Edmund Storms said:
Rossi was using a nickel catalyst to explore ways of making a fuel by combining hydrogen and carbon monoxide and apparently, observed quite by accident, that his [apparatus] was making extra energy. So then he explored it from that point of view and, apparently, over a year or two, amplified the effect.
He’s exploring the gas loading area of the field. This is also a region, a method used in the heavy water, or the heavy hydrogen, system. But in this case, it was light hydrogen, ordinary hydrogen and nickel and what happens is quite amazing.
You create the right conditions in the nickel, and he has a secret method for doing that, and all you do is add hydrogen to it and it makes huge amounts of energy based upon a nuclear reaction.”
Using this info as a clue to narrow the possible Rossi secret catalysts as follows:
In order to convert hydrogen and carbon monoxide to methane, the preferred set of catalytic materials for this purpose is fairly small. These materials are transition metals (particularly nickel, cobalt, osmium, iridium, rhodium, ruthenium and rhenium) typically coated on metal oxide supports. In the case of nickel and cobalt, the metal is present in a relatively high concentration on the support due to a lower activity level (>5 wt-%), while the more active but much more expensive ruthenium and rhodium catalysts use lower levels of metals (<1 wt-%).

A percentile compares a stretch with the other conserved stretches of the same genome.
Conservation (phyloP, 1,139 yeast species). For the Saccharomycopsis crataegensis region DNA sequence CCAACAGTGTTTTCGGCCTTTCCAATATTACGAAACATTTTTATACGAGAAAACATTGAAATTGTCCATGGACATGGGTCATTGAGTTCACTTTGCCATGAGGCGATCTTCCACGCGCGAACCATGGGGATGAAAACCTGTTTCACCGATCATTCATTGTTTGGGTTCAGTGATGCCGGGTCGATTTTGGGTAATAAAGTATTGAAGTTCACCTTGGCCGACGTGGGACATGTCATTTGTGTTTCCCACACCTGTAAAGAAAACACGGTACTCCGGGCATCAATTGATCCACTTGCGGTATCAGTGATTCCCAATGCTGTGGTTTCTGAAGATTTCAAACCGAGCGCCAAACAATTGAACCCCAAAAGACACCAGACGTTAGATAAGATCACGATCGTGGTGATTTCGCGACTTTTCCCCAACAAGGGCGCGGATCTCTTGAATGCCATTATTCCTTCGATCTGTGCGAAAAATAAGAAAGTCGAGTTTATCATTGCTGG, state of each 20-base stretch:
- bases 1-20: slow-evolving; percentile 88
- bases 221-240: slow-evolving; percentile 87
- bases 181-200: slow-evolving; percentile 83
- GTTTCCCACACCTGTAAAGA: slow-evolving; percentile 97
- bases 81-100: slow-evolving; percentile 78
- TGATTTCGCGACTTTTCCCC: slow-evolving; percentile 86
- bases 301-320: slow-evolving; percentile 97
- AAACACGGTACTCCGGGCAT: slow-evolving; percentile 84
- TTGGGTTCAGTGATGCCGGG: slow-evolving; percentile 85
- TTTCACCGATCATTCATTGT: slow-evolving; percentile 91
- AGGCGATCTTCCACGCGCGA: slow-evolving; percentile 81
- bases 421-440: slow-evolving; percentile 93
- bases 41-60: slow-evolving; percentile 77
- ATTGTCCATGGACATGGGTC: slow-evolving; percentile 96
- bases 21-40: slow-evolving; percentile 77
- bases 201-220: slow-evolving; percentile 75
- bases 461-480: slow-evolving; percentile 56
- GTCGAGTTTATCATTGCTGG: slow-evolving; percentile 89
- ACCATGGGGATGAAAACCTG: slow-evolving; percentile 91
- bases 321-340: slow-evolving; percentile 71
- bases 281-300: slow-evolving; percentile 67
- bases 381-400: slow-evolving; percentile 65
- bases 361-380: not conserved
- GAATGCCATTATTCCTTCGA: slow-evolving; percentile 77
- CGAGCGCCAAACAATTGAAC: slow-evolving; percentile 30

A new nano-particle based technology is replacing substrate supports, where two or more types of pure nano-particles are mixed. This mixture is either configured in a bed or is coated on the walls of tubes within a reactor.
These “spill over” catalyst materials are in the platinum family: osmium, iridium, rhodium, ruthenium and rhenium are most reactive in a hydrogen reforming roll (hydrogenolysis) and the ones that I would look at to identify the Rossi secret catalyst. It is of interest to note that the carbon oxides can also readily be converted to methane over the same catalyst and conditions described for the hydrogenolysis reaction. This would have been Rossi’s goal in his survey of biofuel forming technologies. Rossi would have explored ways of making a fuel by combining hydrogen and carbon monoxide using these materials in combination with nickel.
In this set of platinum family of materials, the material that is the most reactive in a hydrogen reforming roll (hydrogenolysis) and the one that I would look at first as the Rossi secret catalyst is ruthenium.
The Work Function of ruthenium is 4.71eV
There are reports that two elements are used besides nickel in the Rossi reactor and are secret. This second material might be a catalytic promoter. Both Barium (work function: 2.11) and/or Cesium (work function: 1.81) are used as catalytic promoters to increase the effects of ruthenium in a hydrogen environment by increasing electron density on the surface of the catalyst.
Since Rossi would be using less than one hundredth of a gram of this platinum family based precious metal catalytic promoter, its cost per unit would be minimal.
Ruthenium is seldom used in biorefining because its effectiveness is reduced by impurities in the hydrogen feed stock. In the Rossi reactor the hydrogen feed stock is very pure so this limitation is not a problem.
PS: rhenium is identical in its chemistry to technetium but it’s not radioactive.